Amb. Ton Sinh Thanh, Viet Nam's Ambassador to India
Amb. Mohan Kumar, Chairman, RIS
Prof. Hidetoshi Nishimura, President, ERIA
Prof. Sachin Chaturvedi, Director General, RIS
Dr Prabir De, Coordinator, ASEAN-India Centre (AIC) at RIS
Distinguished SOM Leaders
Ladies & Gentlemen,
It gives me great pleasure to be here today to speak at the 2nd ASEAN India Workshop on Blue Economy. On behalf of the Ministry of External Affairs and Secretary (East) the SOM leader of India, I extend a very warm welcome to all ASEAN Delegates who are here
today in our midst. I would like to thank the Ministry of Foreign Affairs, Viet Nam, Research and Information Systems for Developing Countries (RIS), ASEAN India Centre at RIS and National Maritime Foundation of India for supporting the Ministry of External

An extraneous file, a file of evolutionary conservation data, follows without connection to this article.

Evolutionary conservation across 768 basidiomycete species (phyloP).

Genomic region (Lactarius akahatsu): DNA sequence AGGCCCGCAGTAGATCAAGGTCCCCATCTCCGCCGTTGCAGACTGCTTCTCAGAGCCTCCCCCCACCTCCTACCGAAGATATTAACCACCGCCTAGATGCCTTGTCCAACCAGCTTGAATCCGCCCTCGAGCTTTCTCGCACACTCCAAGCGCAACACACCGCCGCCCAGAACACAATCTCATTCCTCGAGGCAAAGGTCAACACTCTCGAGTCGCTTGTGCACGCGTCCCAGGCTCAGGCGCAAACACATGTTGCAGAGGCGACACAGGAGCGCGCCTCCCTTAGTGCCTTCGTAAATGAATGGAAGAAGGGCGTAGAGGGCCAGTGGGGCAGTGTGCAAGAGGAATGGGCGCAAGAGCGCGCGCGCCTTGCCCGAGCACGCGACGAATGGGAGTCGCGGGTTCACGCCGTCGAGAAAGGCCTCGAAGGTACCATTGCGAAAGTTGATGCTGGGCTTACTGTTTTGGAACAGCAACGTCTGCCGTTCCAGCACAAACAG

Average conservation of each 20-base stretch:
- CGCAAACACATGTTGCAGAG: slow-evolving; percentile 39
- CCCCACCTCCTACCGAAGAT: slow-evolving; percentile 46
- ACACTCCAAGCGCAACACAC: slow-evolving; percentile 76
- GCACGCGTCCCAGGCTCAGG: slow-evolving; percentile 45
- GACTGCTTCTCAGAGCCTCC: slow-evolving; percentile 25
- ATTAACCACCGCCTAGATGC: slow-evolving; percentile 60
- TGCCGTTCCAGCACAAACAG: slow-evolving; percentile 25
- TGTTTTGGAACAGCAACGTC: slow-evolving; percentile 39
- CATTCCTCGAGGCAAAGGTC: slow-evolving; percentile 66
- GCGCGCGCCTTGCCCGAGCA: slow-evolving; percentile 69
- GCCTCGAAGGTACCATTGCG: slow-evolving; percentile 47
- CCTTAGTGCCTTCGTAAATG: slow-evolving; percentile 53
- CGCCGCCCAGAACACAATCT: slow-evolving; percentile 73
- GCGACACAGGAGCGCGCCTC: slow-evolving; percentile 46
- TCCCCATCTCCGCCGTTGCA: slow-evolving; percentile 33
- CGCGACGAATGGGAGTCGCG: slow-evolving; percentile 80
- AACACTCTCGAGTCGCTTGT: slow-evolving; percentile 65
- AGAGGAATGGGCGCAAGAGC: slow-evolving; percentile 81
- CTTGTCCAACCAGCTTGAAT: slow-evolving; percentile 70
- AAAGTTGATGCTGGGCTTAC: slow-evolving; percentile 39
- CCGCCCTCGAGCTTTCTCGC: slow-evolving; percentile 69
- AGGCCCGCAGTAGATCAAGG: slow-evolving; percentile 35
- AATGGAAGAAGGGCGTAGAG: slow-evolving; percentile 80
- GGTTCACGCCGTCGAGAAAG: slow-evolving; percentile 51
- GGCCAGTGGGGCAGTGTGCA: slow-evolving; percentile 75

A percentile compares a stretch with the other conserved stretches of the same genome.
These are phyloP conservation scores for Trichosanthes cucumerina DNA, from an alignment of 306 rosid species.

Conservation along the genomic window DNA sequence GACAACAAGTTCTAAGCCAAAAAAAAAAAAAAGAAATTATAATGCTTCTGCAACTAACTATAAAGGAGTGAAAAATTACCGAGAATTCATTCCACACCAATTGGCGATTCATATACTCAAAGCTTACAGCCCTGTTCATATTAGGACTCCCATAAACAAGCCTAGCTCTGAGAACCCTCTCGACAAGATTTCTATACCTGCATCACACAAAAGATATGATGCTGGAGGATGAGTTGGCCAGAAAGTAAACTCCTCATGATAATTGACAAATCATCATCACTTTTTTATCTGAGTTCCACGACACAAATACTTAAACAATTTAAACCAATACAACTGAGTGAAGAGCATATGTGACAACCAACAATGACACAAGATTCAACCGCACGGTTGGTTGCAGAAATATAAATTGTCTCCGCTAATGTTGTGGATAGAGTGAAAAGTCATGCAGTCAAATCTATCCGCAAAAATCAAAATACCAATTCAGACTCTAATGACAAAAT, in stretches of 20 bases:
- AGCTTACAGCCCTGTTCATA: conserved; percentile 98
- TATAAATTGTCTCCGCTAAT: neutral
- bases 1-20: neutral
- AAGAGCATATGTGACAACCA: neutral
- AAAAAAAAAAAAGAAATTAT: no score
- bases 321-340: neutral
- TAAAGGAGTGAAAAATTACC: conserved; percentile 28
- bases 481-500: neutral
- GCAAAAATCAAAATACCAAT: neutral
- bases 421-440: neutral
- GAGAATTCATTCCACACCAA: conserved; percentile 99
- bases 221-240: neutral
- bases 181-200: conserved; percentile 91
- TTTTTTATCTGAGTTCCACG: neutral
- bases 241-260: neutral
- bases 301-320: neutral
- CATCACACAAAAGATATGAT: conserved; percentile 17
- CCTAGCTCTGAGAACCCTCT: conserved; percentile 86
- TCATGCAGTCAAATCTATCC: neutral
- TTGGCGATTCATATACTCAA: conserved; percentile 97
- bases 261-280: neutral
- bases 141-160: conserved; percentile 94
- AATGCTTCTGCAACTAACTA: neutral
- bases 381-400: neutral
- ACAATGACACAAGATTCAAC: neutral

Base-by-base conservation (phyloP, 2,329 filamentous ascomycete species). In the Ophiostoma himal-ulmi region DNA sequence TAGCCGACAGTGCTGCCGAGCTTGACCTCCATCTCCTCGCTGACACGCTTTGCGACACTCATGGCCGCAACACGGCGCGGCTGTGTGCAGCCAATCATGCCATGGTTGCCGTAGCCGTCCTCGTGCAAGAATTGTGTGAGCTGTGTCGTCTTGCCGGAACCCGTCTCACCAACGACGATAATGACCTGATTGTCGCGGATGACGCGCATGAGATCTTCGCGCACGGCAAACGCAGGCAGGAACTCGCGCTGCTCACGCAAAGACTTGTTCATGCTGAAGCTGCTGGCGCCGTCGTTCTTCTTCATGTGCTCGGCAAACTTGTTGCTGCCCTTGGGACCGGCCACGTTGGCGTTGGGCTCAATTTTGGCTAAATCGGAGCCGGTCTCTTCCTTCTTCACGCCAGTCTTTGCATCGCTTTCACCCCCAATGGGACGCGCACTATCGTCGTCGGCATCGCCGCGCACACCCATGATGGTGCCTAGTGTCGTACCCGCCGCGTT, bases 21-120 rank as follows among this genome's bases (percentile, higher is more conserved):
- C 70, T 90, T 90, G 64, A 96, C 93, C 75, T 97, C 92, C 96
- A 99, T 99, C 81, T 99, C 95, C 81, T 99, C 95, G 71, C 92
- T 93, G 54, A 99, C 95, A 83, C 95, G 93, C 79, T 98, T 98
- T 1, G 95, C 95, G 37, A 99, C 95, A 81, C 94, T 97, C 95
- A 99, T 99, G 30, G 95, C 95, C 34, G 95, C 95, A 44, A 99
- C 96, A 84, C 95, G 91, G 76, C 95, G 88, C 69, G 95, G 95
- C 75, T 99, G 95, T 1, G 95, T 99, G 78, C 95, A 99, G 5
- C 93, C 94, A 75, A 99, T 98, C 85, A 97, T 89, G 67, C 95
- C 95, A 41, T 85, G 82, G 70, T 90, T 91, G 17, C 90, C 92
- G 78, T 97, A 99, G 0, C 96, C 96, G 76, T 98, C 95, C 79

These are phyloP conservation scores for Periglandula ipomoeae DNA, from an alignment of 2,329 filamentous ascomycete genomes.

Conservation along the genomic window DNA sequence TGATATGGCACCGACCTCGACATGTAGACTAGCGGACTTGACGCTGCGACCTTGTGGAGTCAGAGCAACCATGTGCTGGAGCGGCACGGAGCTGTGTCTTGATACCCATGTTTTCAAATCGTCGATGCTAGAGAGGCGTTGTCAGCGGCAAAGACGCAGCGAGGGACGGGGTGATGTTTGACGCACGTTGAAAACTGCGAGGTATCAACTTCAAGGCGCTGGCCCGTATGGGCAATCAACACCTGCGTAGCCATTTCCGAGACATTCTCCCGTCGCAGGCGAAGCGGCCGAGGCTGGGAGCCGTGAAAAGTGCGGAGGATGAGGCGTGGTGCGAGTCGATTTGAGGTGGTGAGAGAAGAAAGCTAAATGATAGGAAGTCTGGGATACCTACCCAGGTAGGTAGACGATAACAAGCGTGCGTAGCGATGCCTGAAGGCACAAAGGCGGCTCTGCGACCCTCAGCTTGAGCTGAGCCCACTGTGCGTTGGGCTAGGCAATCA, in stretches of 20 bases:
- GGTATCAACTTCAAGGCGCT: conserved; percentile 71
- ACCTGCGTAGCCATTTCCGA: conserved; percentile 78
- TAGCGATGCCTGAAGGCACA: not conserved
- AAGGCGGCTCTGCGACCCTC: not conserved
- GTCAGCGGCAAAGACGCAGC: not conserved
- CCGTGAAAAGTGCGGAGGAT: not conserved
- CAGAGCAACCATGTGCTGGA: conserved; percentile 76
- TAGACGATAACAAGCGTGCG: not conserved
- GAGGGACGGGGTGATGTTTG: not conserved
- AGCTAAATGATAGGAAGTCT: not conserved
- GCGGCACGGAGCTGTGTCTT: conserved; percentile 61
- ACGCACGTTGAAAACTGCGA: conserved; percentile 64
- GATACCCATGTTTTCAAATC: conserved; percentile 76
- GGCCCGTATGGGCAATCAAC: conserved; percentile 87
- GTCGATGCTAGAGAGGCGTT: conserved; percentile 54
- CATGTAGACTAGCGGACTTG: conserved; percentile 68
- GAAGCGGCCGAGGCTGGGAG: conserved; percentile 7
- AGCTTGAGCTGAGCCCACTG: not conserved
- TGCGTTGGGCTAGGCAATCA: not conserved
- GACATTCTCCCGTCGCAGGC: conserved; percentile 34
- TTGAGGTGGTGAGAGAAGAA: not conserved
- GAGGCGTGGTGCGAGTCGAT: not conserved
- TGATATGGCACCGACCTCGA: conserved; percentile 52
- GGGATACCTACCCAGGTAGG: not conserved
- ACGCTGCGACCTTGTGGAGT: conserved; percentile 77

Affairs in organising this event.
ASEAN and India are maritime neighbours. We share a vast common maritime domain. As a maritime nation our western and eastern coasts have witnessed intense maritime activity over centuries which have led us to forging commercial, civilisational and cultural
linkages, more so with South East Asia. These linkages have provided the base for our connection to ASEAN, a relationship which has only grown stronger over the years.
The salience of the Maritime domain for both India and ASEAN is a geo-economic reality since ancient times and never so important as today. Our reliance on the Oceans for sustenance has only increased with time.
The oceans hold the key to the fortunes of the fast evolving global order. Covering 72% of the Earth's surface and constituting over 95% of the biosphere, oceans provide a substantial portion of the world's population with food and livelihood. 80% of the global
goods trade travels via sea, and the marine and coastal environment is a big tourist attraction as well. The seabed currently provides 32% of the global supply of hydrocarbons, and oceans hold massive potential for production of renewable energy. Emerging